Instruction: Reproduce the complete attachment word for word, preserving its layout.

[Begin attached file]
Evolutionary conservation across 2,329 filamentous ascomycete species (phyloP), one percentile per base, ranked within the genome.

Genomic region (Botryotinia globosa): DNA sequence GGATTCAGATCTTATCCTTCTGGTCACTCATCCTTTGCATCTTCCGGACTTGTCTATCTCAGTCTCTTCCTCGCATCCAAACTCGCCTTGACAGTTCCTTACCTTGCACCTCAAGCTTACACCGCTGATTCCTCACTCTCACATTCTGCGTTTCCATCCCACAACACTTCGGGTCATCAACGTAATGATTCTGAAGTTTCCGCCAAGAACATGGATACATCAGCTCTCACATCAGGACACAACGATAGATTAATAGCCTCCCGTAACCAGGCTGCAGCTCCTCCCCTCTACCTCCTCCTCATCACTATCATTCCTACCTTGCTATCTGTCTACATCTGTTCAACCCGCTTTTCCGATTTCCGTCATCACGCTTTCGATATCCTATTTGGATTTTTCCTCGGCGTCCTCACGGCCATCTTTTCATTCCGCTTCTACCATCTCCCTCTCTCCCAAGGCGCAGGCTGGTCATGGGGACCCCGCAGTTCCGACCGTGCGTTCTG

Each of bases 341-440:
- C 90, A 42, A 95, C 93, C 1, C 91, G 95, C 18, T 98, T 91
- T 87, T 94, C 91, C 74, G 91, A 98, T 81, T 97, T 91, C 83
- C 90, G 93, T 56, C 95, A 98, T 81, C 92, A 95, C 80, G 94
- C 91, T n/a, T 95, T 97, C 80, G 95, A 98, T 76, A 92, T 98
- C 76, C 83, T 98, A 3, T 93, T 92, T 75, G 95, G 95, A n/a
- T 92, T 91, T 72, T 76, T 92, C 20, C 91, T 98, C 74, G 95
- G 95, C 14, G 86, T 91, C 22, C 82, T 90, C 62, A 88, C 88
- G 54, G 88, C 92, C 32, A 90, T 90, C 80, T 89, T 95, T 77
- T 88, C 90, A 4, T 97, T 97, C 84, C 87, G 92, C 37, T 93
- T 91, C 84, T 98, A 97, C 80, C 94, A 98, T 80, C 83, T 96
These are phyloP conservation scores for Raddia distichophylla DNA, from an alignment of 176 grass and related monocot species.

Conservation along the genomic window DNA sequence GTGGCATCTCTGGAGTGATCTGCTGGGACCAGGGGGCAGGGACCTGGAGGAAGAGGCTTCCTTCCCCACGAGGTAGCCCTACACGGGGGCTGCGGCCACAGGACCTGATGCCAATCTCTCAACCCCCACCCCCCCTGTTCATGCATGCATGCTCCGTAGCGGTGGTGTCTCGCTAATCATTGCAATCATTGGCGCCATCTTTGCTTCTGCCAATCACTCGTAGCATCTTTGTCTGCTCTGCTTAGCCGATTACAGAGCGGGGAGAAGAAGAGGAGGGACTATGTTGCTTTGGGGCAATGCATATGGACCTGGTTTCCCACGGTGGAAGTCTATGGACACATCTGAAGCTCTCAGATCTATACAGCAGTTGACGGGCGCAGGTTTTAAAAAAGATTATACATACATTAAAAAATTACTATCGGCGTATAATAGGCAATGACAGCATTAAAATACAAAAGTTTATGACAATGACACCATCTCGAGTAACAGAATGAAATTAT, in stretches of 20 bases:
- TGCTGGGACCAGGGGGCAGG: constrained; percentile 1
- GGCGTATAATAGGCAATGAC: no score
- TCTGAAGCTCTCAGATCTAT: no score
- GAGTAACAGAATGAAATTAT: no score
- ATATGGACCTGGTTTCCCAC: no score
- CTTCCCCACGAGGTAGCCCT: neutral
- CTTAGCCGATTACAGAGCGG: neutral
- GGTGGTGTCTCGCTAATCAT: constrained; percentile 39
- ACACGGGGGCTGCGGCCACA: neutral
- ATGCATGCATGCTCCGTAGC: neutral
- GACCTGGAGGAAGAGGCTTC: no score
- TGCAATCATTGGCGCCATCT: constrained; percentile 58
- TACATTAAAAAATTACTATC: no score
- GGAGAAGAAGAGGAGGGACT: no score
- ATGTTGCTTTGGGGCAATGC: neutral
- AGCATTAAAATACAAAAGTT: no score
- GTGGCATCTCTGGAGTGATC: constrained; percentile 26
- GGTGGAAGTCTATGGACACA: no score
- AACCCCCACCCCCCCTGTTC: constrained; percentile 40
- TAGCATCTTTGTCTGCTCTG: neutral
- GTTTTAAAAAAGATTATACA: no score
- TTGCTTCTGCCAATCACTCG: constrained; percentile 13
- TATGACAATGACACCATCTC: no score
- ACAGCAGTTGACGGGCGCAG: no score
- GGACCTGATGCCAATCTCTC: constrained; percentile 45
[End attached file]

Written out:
Evolutionary conservation across 2,329 filamentous ascomycete species (phyloP), one percentile per base, ranked within the genome.

Genomic region (Botryotinia globosa): DNA sequence GGATTCAGATCTTATCCTTCTGGTCACTCATCCTTTGCATCTTCCGGACTTGTCTATCTCAGTCTCTTCCTCGCATCCAAACTCGCCTTGACAGTTCCTTACCTTGCACCTCAAGCTTACACCGCTGATTCCTCACTCTCACATTCTGCGTTTCCATCCCACAACACTTCGGGTCATCAACGTAATGATTCTGAAGTTTCCGCCAAGAACATGGATACATCAGCTCTCACATCAGGACACAACGATAGATTAATAGCCTCCCGTAACCAGGCTGCAGCTCCTCCCCTCTACCTCCTCCTCATCACTATCATTCCTACCTTGCTATCTGTCTACATCTGTTCAACCCGCTTTTCCGATTTCCGTCATCACGCTTTCGATATCCTATTTGGATTTTTCCTCGGCGTCCTCACGGCCATCTTTTCATTCCGCTTCTACCATCTCCCTCTCTCCCAAGGCGCAGGCTGGTCATGGGGACCCCGCAGTTCCGACCGTGCGTTCTG

Each of bases 341-440:
- C 90, A 42, A 95, C 93, C 1, C 91, G 95, C 18, T 98, T 91
- T 87, T 94, C 91, C 74, G 91, A 98, T 81, T 97, T 91, C 83
- C 90, G 93, T 56, C 95, A 98, T 81, C 92, A 95, C 80, G 94
- C 91, T n/a, T 95, T 97, C 80, G 95, A 98, T 76, A 92, T 98
- C 76, C 83, T 98, A 3, T 93, T 92, T 75, G 95, G 95, A n/a
- T 92, T 91, T 72, T 76, T 92, C 20, C 91, T 98, C 74, G 95
- G 95, C 14, G 86, T 91, C 22, C 82, T 90, C 62, A 88, C 88
- G 54, G 88, C 92, C 32, A 90, T 90, C 80, T 89, T 95, T 77
- T 88, C 90, A 4, T 97, T 97, C 84, C 87, G 92, C 37, T 93
- T 91, C 84, T 98, A 97, C 80, C 94, A 98, T 80, C 83, T 96
These are phyloP conservation scores for Raddia distichophylla DNA, from an alignment of 176 grass and related monocot species.

Conservation along the genomic window DNA sequence GTGGCATCTCTGGAGTGATCTGCTGGGACCAGGGGGCAGGGACCTGGAGGAAGAGGCTTCCTTCCCCACGAGGTAGCCCTACACGGGGGCTGCGGCCACAGGACCTGATGCCAATCTCTCAACCCCCACCCCCCCTGTTCATGCATGCATGCTCCGTAGCGGTGGTGTCTCGCTAATCATTGCAATCATTGGCGCCATCTTTGCTTCTGCCAATCACTCGTAGCATCTTTGTCTGCTCTGCTTAGCCGATTACAGAGCGGGGAGAAGAAGAGGAGGGACTATGTTGCTTTGGGGCAATGCATATGGACCTGGTTTCCCACGGTGGAAGTCTATGGACACATCTGAAGCTCTCAGATCTATACAGCAGTTGACGGGCGCAGGTTTTAAAAAAGATTATACATACATTAAAAAATTACTATCGGCGTATAATAGGCAATGACAGCATTAAAATACAAAAGTTTATGACAATGACACCATCTCGAGTAACAGAATGAAATTAT, in stretches of 20 bases:
- TGCTGGGACCAGGGGGCAGG: constrained; percentile 1
- GGCGTATAATAGGCAATGAC: no score
- TCTGAAGCTCTCAGATCTAT: no score
- GAGTAACAGAATGAAATTAT: no score
- ATATGGACCTGGTTTCCCAC: no score
- CTTCCCCACGAGGTAGCCCT: neutral
- CTTAGCCGATTACAGAGCGG: neutral
- GGTGGTGTCTCGCTAATCAT: constrained; percentile 39
- ACACGGGGGCTGCGGCCACA: neutral
- ATGCATGCATGCTCCGTAGC: neutral
- GACCTGGAGGAAGAGGCTTC: no score
- TGCAATCATTGGCGCCATCT: constrained; percentile 58
- TACATTAAAAAATTACTATC: no score
- GGAGAAGAAGAGGAGGGACT: no score
- ATGTTGCTTTGGGGCAATGC: neutral
- AGCATTAAAATACAAAAGTT: no score
- GTGGCATCTCTGGAGTGATC: constrained; percentile 26
- GGTGGAAGTCTATGGACACA: no score
- AACCCCCACCCCCCCTGTTC: constrained; percentile 40
- TAGCATCTTTGTCTGCTCTG: neutral
- GTTTTAAAAAAGATTATACA: no score
- TTGCTTCTGCCAATCACTCG: constrained; percentile 13
- TATGACAATGACACCATCTC: no score
- ACAGCAGTTGACGGGCGCAG: no score
- GGACCTGATGCCAATCTCTC: constrained; percentile 45